If you want your portfolio to be effective, you need to consider who you’re submitting it to. When you create your photo portfolio, you need to know the requirements of your target audience and show that you can satisfy them with your pictures. If you want to be a wedding photographer, for example, your future customers will be future spouses. They will want to see pictures of marriages you took in the past to give themselves an idea of how you would work with them. Only after having seen photos of other people’s weddings, will your future customers be sure they want you to be the photographer at theirs.

Keep your portfolio simple

A good portfolio is dedicated to a single, specific theme. A coherent body of work is clearly better than a bunch of randomly selected pictures. Choosing a theme means having a common thread connecting your work: your future customer will understand there is a consistent and recognisable theme. It’s important to have something to say and to say it in a distinctive voice that stands out from other photographers.

The best sequence for your pictures

In addition to a coherent selection, you need to consider the sequence of your pictures. If your portfolio follows a well-thought-out order, it can be enjoyed effortlessly, because the human brain loves coherence and rhythm, be it musical or visual. The single pictures in your portfolio, together with the criteria you used to organise them, show your communicational intent, which must be as clear as possible in delivering your message. Every single picture in your portfolio has a precise meaning, but as an effective sequence, they take on additional meanings that improve their expressive power.

The pictures selected must tell a story. The best should be positioned at the beginning, in the middle and at the end of your portfolio. The first picture must suck the viewer into your photo portfolio and make them want to look at the rest, while the last should serve as a fitting epilogue to an unforgettable story.

In a well-designed photo portfolio, every picture adds some meaning to its predecessors, and together they form a clear path towards a precise idea. The portfolio must have a title that properly represents its content, along with a summary description of what it’s about. But remember: none of these elements must steal the limelight from the pictures. The text can provide a good introduction, but your photos must speak for themselves.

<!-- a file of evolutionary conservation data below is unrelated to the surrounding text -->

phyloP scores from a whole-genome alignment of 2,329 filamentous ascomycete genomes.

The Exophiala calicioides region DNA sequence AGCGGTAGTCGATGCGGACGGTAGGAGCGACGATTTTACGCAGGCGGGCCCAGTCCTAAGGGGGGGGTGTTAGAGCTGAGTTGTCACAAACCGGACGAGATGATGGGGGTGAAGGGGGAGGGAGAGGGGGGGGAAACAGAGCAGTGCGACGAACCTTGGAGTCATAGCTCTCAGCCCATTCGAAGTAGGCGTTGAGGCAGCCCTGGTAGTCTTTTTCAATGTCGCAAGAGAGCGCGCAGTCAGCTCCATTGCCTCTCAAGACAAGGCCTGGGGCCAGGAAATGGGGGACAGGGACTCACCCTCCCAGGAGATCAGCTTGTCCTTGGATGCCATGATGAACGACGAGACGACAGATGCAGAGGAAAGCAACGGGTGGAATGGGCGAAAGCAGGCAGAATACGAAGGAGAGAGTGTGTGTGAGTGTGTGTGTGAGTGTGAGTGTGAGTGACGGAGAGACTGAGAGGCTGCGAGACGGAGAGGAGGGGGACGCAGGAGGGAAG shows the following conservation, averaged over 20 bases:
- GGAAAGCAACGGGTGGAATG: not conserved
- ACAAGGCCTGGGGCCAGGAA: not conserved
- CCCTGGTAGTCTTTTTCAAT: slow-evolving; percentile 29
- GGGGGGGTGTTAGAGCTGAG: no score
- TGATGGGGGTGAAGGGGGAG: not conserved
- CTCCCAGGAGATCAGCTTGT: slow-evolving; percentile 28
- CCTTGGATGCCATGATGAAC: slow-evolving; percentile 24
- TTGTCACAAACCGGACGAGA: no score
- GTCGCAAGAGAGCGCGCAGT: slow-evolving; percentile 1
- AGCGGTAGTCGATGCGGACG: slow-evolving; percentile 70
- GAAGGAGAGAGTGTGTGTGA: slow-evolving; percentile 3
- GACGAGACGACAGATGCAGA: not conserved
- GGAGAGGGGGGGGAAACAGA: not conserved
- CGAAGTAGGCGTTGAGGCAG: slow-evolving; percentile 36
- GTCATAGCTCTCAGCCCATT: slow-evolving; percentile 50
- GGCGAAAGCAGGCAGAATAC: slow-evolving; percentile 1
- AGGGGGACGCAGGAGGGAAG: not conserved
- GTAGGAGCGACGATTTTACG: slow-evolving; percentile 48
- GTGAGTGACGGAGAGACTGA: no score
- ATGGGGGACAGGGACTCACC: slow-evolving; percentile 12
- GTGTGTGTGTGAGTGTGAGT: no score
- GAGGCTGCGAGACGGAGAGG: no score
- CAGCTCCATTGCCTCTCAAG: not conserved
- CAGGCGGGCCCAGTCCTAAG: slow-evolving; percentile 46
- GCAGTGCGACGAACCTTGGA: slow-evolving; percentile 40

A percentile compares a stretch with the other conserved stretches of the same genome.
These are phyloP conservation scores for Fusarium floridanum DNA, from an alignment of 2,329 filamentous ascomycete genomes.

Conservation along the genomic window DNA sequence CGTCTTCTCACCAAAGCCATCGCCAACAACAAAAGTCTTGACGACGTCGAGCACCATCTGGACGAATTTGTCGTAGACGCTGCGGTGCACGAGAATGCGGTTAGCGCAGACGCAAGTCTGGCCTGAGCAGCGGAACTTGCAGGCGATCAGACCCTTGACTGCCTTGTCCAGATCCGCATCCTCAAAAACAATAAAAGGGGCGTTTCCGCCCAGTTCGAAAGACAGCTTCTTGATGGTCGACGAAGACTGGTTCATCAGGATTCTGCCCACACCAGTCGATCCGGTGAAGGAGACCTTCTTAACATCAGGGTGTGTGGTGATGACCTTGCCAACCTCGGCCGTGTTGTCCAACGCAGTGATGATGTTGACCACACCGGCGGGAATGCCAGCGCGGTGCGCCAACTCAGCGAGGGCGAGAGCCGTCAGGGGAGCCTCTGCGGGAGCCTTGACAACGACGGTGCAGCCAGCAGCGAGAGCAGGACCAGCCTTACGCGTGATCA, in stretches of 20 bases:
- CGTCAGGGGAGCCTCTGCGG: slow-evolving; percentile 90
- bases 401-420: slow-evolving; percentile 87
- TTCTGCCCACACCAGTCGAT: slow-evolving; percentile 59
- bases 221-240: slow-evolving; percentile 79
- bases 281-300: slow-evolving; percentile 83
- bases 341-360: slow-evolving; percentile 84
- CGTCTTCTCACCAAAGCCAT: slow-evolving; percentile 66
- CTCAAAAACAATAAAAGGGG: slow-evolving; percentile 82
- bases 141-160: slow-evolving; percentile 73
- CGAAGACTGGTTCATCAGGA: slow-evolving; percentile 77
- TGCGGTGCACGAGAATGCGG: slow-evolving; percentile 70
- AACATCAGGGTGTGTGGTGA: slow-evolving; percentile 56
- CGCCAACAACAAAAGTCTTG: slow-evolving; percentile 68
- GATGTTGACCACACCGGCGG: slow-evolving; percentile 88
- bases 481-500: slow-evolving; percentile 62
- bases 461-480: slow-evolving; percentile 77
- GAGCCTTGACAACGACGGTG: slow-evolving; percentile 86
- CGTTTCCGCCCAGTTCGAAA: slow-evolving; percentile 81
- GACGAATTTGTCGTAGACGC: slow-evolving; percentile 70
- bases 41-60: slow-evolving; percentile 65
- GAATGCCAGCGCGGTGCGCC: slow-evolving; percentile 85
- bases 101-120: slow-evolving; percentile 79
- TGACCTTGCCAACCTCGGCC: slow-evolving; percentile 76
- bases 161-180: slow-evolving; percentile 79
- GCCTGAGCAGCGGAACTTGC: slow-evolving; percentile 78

Choose quality over quantity

How many pictures should a good portfolio contain? Focus on quality first. Select your best shots only; if they are really good, it doesn’t matter if there aren’t many of them. The purpose of your photo portfolio is to showcase your skill. It must be a sample of the best you can do. Keeping this in mind, your selection should help your customer to evaluate your work without boring them. An effective portfolio might contain about 15-20 pictures.

Making your photo portfolio stand out

Just like a CV or a business card, which, in a sense, is what a portfolio is, your photographic portfolio should look professional, sober and refined in every detail. Be careful when creating the cover and choosing the size and paper. If you design your portfolio as a traditional folder of pictures, it maybe the best choice to promote an exhibition, but it will be less vibrant than an online gallery.

If it’s your first portfolio, we suggest you create one you can update frequently. If you are an experienced photographer and you want to emphasise your professionalism, your best option might be to create a book or a series of single prints of your best pictures. But avoid going overboard: your portfolio is supposed to be easy to keep with you and carry around.

And remember, it’s wise to keep an online portfolio that’s easy to show to your customers. This way you will also have the advantage of being able to instantly submit it via e-mail or social networks.